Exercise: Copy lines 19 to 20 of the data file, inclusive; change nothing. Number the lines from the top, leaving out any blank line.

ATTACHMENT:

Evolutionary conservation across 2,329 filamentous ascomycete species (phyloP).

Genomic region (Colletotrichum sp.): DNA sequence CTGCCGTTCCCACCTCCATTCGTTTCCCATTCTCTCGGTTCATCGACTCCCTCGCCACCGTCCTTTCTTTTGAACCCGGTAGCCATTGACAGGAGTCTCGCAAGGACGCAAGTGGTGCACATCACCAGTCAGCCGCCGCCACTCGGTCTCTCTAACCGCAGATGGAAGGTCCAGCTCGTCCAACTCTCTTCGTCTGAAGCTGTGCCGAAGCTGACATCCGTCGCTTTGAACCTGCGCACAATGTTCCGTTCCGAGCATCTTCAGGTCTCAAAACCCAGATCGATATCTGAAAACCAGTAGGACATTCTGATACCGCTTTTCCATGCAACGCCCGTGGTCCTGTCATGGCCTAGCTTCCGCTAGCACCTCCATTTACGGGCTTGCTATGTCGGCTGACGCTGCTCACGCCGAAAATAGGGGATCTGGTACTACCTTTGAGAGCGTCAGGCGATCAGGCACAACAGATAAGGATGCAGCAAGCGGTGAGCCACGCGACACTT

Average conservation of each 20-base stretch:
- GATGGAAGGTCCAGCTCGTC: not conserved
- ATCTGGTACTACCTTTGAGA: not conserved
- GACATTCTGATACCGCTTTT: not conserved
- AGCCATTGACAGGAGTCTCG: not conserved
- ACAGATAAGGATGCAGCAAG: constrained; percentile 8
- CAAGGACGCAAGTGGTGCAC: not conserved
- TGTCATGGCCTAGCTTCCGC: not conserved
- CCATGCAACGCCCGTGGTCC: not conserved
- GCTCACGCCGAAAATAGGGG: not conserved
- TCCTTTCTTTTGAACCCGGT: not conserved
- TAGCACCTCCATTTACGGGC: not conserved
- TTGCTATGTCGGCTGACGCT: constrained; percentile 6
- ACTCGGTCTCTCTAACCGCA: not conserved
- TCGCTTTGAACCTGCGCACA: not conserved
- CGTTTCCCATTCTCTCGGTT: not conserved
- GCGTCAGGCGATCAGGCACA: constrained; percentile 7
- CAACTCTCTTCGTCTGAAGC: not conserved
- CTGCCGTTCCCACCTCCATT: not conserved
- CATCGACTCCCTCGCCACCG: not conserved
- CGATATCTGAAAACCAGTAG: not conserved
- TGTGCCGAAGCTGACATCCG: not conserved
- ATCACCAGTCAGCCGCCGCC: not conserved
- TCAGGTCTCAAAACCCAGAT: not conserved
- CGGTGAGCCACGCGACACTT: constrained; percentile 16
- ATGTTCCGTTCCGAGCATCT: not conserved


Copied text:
- GCGTCAGGCGATCAGGCACA: constrained; percentile 7
- CAACTCTCTTCGTCTGAAGC: not conserved